So let's check an interesting situation where the dynamic nature of Python is used in EIS Patterns. The Process class controls the way objects collaborate to perform a given business process, wrapping and logging objects' methods executions using the run_activity method. For this discussion the interesting part of this method is its return clause:
return {'actor':actor, 'arguments': execution_arguments,  
        'result':activity_result, 'start': activity_start,

This clause returns a dictionary containing:
a) The execution actor: a Node of which the method is wrapped;
b) The execution arguments: a list containing the parameters for the method;
c) The result: the result produced by the execution;
d) The start and end: date and time of the starting and conclusion of the execution.

Objects in (a) and (d) are of known types (Node and DateTime), while (b) and (d) are collections of objects of unknown types, including, potentially, other complex collections. So, how to represent it on a RDB? One solution is using descriptors to detail the dictionary, proving for each returned object or method argument, the following record:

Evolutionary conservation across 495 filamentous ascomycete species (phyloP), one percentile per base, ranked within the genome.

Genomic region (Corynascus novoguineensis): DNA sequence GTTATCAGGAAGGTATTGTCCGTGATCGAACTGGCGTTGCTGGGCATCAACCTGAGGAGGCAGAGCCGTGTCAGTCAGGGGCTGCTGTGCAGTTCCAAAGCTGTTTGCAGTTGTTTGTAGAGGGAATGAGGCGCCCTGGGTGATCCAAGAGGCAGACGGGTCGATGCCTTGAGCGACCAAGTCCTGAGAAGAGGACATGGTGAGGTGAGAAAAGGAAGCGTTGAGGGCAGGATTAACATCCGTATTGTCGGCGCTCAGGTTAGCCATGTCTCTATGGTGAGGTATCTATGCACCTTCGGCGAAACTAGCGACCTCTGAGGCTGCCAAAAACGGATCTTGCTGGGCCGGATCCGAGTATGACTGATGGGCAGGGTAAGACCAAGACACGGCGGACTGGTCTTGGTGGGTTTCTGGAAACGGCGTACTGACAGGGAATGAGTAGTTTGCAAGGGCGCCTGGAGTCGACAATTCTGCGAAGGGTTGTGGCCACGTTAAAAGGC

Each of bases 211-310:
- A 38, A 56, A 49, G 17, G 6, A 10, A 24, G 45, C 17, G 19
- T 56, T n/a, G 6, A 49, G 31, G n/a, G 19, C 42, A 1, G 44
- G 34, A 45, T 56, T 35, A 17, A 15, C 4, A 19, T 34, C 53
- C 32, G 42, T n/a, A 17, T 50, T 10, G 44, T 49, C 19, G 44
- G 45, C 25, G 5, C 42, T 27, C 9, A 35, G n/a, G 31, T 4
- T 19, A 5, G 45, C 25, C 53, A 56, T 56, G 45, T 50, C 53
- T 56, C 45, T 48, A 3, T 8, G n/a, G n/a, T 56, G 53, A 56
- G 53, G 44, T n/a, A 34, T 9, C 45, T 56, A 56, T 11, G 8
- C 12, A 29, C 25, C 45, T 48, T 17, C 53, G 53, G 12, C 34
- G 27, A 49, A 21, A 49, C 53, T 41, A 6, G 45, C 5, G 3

Movement object identifier
Boolean for marking as return value or argument
Object's type. Basic types, such as numbers and strings, have their value declared, complex types are referenced
Stores basic types values as strings, and references for complex types.

Complex objects are properly stored, normalized, in tables or, in raw, as blobs. Retrieval involves developing specific algorithms for each type, which can become a serious problem when dealing with a lot of Decorators. Besides that, a serious problem would be do deal with multidimensional collections. In other words, mapping this logging scheme to RDB would turn the framework non-flexible and too costly to adapt, descriptors wasn't the solution.

The solution was to use JSON, but with some investigation on how to do it in a flexible way, which I will explain in the next post.